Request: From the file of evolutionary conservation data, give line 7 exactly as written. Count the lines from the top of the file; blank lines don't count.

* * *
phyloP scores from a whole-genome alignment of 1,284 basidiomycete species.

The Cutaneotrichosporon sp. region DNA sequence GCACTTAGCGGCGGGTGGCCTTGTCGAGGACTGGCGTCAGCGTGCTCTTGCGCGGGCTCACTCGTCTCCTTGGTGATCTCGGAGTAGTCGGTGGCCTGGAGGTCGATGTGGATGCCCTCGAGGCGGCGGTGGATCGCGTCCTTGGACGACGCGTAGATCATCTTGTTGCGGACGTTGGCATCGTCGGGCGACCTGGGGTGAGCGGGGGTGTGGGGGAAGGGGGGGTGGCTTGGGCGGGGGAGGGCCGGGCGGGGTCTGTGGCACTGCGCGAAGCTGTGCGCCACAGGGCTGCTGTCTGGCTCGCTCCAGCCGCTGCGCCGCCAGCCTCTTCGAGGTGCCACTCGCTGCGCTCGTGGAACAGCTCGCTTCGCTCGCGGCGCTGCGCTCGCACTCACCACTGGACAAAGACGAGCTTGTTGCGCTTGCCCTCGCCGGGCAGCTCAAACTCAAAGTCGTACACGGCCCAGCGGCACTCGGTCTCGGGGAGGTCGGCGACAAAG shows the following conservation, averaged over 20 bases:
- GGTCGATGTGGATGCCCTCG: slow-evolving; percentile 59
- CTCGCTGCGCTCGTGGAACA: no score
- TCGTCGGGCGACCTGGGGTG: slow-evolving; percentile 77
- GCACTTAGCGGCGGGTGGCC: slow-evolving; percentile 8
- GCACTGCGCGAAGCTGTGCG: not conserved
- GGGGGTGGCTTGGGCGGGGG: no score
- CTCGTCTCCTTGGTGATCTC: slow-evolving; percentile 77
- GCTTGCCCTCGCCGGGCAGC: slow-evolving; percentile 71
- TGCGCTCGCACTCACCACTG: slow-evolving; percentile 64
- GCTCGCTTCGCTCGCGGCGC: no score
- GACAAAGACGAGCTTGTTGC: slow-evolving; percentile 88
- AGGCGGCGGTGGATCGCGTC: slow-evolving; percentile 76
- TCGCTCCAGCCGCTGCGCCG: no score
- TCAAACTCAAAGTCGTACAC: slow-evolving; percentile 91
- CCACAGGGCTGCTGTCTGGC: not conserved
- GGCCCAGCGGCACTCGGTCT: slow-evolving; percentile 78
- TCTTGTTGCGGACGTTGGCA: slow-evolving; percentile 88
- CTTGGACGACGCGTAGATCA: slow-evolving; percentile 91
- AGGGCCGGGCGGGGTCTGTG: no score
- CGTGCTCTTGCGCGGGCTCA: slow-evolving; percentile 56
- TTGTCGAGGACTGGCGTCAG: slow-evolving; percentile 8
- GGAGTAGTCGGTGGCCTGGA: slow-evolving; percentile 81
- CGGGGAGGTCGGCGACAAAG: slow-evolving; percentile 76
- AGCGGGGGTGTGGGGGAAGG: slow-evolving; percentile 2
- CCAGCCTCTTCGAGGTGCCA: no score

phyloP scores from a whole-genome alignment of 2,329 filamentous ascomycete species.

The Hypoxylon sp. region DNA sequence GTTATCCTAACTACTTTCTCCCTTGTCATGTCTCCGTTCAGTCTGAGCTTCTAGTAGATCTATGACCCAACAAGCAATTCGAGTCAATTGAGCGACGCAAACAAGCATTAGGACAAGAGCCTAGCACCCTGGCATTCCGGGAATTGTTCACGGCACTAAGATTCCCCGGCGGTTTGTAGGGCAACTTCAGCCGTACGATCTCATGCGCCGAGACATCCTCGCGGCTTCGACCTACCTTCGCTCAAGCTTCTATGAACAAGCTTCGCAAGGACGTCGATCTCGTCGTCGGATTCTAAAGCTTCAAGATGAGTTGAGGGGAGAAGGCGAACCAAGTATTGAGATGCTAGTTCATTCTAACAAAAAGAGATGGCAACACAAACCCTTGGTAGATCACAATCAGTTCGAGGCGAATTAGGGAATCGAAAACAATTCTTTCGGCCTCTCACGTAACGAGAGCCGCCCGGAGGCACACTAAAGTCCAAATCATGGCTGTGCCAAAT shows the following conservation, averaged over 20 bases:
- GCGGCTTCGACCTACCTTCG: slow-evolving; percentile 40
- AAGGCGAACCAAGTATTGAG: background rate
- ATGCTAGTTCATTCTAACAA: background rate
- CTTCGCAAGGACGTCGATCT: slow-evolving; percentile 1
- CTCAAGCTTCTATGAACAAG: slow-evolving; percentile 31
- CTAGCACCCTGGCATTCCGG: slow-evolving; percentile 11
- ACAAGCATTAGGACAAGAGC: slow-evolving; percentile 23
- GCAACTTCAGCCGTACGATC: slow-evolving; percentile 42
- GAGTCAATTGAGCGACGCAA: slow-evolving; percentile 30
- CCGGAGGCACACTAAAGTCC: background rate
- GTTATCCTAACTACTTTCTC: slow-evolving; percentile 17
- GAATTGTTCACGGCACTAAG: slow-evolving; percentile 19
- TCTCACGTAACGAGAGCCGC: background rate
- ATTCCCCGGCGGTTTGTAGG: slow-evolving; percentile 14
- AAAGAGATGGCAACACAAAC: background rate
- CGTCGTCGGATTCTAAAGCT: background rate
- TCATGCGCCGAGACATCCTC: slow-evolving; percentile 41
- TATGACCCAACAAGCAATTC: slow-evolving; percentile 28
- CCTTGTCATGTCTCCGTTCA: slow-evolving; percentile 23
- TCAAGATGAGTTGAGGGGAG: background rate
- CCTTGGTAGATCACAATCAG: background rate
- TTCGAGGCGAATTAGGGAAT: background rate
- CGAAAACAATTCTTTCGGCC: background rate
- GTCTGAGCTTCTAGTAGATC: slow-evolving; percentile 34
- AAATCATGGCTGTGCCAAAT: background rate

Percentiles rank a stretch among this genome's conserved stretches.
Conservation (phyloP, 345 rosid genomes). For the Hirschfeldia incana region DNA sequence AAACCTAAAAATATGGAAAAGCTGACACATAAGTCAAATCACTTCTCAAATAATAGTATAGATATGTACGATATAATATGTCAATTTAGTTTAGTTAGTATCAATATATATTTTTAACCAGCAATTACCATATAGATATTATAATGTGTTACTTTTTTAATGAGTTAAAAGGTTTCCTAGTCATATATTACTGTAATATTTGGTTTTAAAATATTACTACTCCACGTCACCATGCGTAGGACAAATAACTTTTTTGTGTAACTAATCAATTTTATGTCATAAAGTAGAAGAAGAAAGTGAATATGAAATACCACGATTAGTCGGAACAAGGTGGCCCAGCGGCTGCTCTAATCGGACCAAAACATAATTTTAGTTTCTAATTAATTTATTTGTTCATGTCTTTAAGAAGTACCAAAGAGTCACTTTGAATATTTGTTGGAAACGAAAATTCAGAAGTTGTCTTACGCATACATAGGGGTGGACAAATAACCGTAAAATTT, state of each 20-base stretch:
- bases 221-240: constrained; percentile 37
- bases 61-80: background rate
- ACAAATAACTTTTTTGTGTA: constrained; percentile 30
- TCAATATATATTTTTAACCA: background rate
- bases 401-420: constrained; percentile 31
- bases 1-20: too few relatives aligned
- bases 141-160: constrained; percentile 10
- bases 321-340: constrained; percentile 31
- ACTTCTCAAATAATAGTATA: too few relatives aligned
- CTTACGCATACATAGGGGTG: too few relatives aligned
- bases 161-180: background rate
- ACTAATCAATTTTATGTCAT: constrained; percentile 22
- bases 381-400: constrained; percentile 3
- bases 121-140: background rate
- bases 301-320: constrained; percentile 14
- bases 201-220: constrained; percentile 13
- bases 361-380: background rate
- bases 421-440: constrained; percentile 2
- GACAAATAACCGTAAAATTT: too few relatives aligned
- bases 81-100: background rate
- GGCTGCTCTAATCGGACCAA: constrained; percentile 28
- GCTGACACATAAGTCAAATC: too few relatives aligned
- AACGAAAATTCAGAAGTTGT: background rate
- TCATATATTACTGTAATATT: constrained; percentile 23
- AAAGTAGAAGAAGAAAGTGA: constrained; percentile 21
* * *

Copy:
- GCACTGCGCGAAGCTGTGCG: not conserved